In May 2020 the Champlain College Digital Forensics Association, in collaboration with the Champlain Cyber Security Club, released their Spring 2020 DFIR CTF including Windows, MacOS, and Apple iOS images, as well as network traffic analysis, OSINT, and reversing challenges. This series of write-ups covers the network forensics section. As the questions were split over multiple PCAP files (shell, smb, dhcp, network, dns, and https), I have decided to split my write-ups by PCAP for ease of reading.
This write-up covers the questions relating to the dns PCAP file.
MD5: 8663f79d064047f32c9d90791316fce1 SHA1: bda5cafbce553fc6c6fad6b5c300ed65570be2fb
01 – Some good ol fashion txt (50 points)
What is the response for the lookup for flag.fruitinc.xyz?
Wireshark has a comprehensive list of built-in Display Filters for working with DNS traffic. In this case we can use the following filter to isolate packets relating to the DNS response to queries for the specified domain:
dns.resp.name == "flag.fruitinc.xyz"
Examining the Answers section of the Packet Details we find a TXT record containing the flag.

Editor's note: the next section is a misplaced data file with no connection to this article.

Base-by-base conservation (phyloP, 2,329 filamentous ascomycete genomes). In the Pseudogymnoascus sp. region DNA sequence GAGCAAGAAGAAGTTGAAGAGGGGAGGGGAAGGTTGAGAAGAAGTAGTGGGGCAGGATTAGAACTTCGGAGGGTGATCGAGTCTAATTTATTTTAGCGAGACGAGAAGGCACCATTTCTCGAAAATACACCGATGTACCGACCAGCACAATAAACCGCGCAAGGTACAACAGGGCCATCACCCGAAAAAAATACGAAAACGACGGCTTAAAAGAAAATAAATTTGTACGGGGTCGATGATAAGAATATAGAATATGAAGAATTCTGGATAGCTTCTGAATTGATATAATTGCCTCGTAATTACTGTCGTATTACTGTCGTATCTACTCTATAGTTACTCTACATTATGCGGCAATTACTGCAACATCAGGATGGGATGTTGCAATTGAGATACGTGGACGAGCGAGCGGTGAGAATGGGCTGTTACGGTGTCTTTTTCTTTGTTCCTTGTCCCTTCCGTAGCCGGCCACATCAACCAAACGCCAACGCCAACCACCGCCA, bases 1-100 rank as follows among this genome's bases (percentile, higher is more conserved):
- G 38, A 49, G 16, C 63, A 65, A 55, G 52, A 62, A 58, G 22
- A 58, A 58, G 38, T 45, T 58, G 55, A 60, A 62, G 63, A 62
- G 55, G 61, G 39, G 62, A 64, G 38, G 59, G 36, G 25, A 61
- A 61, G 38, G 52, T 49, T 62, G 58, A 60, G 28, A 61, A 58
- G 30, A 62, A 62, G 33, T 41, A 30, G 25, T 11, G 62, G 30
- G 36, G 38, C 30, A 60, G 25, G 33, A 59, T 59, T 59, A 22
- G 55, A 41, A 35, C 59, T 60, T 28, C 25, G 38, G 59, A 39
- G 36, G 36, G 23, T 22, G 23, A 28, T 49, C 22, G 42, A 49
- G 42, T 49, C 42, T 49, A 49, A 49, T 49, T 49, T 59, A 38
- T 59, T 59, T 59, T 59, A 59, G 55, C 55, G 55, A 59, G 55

02 – I have the answers (75 points)
Which root server responds to the query?
This question is relatively simple but required some digging through the PCAP to answer. The first DNS response in the PCAP contains a list of the DNS Root Servers.
In the next request, the Root Server is queried for the relevant Top Level Domain DNS server. Following that, a request is made to the TLD Server for the Authoritative Name Server, and then ultimately for the domain itself. We need to determine which Root Server responded during this sequence.
Checking the IP address of the Root Server, we find that our query was answered by 18.104.22.168, which has the hostname e.root-servers.net.